Bichon Frise
Information Station

serving the worldwide Bichon Frise community


Please be vigilant of these things ....  Clic


Attn:   Kroger Shoppers

'There is no therapist in the world as effective as an adoring bichon.'
LEGAL DISCLAIMER: All information contained on these pages is offered as a helpful service.  It it not intended as medical counsel or taking the place of professional guidance. Please seek the services of  a competent veterinarian or professional dog trainer at the first indication of problems.

Choosing a Rescue Group

     Whether you have a purebred dog or a mixed-breed dog that you must find a new home for, placing the dog with a rescue may be a satisfactory option. However, not all rescues operate alike, and, due to the overabundance of dogs or an overzealousness ego, may not be able to provide proper care and attention to your dog.   Listed below are some criteria that may help you choose a rescue.

  Rescues differ from kill shelters in that once a dog is taken accepted by the rescue, he is not likely to be euthanized unless insurmountable health or behavioral issues occur, or the dog becomes unmanageable (a biter).

     RESPONSIBLE:   Finding a responsible rescue may take some time. There are many rescues listed on the Internet.   In addition, your local shelter, your vet, or your groomer may be able to point you to one.  There is a rescue for nearly every breed plus rescues which devote their resources primarily to mixed-bred dogs.

If the rescuer shows up looking and acting like something out of a Ghostbusters scene, BEWARE!! 
Focus on rescuers who show genuine love and concern for the DOG.
If the rescue is focussed on numbers, move on .....

     INTERVIEW: Once you have found a responsible rescue, interview the person considered to be the lead contact.  Some rescues have gained nonprofit 501(c)(3) status but a group does not have to be nonprofit to be reputable . . .  nor does 501(c)(3) status automatically confer legitimacy.    If possible, contact some of their adopters.

Some rescues merely park your dog at a vet's office or kennel until a placement is made.  There is no conscientious long-term attempt to carefully assess the temperament, activity level and health condition of your dog in order to best find a good pairing of home and dog.

      FOSTER CARE:   Ask if your dog will be placed in a foster home or a kennel or vet's office until a good home is found.       Ask to see where the dog will be living until it is adopted.   Ask how long your dog will be evaluated before placed in a home.

      LENGTH OF FOSTER CARE:   Is the rescue prepared to keep the animal as long as it takes to find her a good home, possibly forever? 

      HEALTHCARE:   Does the rescue spay/neuter, and provide heartworm preventive and vaccinations, in addition to other medical necessities that may occur? Find out which vet(s) the rescue uses and ask them if the rescue acts responsibly on the animals' behalf.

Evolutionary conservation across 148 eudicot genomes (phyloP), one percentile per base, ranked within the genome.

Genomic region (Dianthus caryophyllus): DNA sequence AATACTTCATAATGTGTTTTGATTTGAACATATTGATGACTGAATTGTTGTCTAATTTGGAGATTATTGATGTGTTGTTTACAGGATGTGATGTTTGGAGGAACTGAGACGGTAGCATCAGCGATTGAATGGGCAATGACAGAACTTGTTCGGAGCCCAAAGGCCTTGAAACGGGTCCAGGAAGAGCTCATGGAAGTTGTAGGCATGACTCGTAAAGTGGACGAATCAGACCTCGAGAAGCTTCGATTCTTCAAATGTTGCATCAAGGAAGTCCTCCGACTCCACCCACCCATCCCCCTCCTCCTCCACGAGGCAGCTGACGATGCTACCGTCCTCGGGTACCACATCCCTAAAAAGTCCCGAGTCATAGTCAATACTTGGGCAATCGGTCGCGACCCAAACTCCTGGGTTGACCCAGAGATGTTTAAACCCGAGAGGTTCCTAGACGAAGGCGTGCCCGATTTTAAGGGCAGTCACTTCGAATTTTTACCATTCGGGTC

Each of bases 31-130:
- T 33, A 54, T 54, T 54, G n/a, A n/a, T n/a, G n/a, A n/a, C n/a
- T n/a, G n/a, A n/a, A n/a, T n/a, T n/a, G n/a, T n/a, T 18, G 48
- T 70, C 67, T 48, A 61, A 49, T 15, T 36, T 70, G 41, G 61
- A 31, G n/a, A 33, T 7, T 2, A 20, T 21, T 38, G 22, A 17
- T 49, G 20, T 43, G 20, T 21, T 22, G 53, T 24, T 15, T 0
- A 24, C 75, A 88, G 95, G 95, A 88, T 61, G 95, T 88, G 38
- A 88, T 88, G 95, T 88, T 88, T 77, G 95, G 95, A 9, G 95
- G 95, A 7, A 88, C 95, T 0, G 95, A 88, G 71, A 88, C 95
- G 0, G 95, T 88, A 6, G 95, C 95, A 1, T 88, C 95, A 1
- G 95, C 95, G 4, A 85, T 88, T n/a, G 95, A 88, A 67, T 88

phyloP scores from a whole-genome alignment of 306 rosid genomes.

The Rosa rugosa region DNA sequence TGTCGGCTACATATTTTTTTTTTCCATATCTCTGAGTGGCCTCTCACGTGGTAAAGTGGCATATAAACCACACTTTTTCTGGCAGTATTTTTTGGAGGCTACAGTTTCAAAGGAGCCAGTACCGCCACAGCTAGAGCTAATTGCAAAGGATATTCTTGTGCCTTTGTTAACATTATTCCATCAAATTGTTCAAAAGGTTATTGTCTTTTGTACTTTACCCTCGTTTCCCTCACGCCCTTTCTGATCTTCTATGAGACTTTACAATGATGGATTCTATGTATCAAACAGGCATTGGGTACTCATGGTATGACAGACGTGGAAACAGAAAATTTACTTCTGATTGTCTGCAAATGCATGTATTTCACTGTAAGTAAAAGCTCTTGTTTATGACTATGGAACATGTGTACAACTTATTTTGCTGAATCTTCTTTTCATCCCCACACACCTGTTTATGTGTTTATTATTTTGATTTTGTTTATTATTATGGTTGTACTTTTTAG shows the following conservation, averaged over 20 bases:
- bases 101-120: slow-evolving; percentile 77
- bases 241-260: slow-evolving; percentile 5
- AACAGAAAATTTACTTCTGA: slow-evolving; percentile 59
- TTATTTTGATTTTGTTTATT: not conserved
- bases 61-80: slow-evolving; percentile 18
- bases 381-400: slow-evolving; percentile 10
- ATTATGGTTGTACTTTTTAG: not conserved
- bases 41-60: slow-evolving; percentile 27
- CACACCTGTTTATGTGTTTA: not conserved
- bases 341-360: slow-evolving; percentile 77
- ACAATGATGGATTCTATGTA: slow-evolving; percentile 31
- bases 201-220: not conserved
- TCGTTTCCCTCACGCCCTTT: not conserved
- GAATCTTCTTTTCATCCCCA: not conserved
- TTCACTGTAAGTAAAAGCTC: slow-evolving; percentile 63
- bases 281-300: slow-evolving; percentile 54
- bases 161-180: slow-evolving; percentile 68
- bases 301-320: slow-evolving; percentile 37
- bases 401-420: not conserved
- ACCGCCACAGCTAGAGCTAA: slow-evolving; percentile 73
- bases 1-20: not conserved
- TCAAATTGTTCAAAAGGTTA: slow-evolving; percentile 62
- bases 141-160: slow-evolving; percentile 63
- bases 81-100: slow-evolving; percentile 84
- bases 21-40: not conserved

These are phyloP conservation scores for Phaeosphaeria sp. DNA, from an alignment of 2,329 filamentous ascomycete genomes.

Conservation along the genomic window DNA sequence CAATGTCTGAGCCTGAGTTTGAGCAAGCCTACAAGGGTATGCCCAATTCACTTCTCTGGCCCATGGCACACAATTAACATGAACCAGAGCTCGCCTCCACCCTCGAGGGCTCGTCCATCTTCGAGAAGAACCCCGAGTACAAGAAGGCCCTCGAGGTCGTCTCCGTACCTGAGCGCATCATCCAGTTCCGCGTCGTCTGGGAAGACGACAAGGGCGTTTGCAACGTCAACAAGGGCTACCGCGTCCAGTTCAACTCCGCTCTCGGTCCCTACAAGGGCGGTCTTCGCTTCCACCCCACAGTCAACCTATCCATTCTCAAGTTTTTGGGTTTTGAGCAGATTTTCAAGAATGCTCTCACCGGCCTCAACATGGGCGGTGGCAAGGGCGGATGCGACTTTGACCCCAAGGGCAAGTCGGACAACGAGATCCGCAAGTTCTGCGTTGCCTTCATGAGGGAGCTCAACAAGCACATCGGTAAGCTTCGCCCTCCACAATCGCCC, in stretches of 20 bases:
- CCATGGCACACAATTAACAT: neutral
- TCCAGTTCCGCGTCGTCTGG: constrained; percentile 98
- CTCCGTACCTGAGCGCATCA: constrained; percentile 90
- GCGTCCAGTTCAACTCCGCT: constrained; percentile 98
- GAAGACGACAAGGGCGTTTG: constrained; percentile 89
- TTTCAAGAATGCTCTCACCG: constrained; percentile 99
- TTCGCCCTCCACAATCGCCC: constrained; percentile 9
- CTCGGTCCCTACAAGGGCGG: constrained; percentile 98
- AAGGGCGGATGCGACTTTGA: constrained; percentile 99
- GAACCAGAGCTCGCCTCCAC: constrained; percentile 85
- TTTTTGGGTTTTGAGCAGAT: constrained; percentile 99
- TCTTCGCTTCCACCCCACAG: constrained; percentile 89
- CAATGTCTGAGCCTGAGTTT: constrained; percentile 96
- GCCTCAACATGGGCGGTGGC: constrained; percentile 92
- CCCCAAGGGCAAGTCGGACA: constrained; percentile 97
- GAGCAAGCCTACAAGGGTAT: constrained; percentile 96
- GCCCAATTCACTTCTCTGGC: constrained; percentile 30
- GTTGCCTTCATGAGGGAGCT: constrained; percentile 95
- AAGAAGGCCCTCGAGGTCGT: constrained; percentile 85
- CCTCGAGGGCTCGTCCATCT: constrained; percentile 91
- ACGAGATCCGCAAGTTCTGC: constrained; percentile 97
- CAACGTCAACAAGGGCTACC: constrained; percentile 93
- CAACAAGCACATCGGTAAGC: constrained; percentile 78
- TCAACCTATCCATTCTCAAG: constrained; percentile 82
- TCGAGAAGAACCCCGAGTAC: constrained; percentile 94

Geographic placements:  Stick with a rescue which will do personal follow-up visits with you pet.  Rescues which ship dogs to far away places are acting irresponsibly in our opinion because they have no way of doing responsible followup checks on that pet to be sure proper care and attention is being provided.


Ask the rescue contact person how they screen adopters.  

- What sort of criteria must the adopter meet in order to qualify to adopt a dog from them?

- Do they adopt to person who will leave the dog alone much of the time?  or will the dog be expected to be outdoors?

- Does the rescue conduct a veterinary check on the applicant's previous and/or current animals? 

- Do they check the house to make sure it is an appropriate environment for the dog? 

- What are their policies on apartment versus house, owning versus renting? 

- How do they view the presence of small children, and fenced versus unfenced yards?

- Do they specify that the dog must be kept inside when the owner is not home, and that it is not to live outside in a doghouse, on a tie-out, in the garage, or be kept in the basement?

- Do they insist that dogs must be on leash outside fenced areas?

In short, do they genuinely care about the dog?
Do they select adopters who are serious committed to their pets' welfare?

PROVISIONS FOR RETURN:  Ask if the rescue requires an animal to be returned to them if for any reason the adopters cannot keep the animal. Ask if they impose an adoption fee and if so, how much. Is a contract signed? Ask to see a copy of it, and the application form.

     OPTIONS:  Many rescues are overburdened and can take only young, healthy dogs. If the rescue you have contacted cannot take your animal, perhaps they can recommend another rescue that may be able to take her.  If the rescue is short of volunteers, you might consider fostering the dog yourself until a rescue representive can do at least an hour long temperament & health assessment .... followed by initial screening of potential homes before sending potential adoptors directly toyou.  .  You will be called upon to abide by the rescue's policies, but if the rescue is proactive in seeking qualified adopters, it may be the most productive way of finding your dog that special new home.

     HONESTY:  Finally, be honest with the rescue about why you are giving up the dog. If the dog has a behavioral problem, the rescue should be aware of it in order to provide some needed behavioral modification while in foster care so that they can place the dog in the right home. Be honest about the dog's age, medical history, temperament, and background.  Finally, transport the dog yourself to the foster home.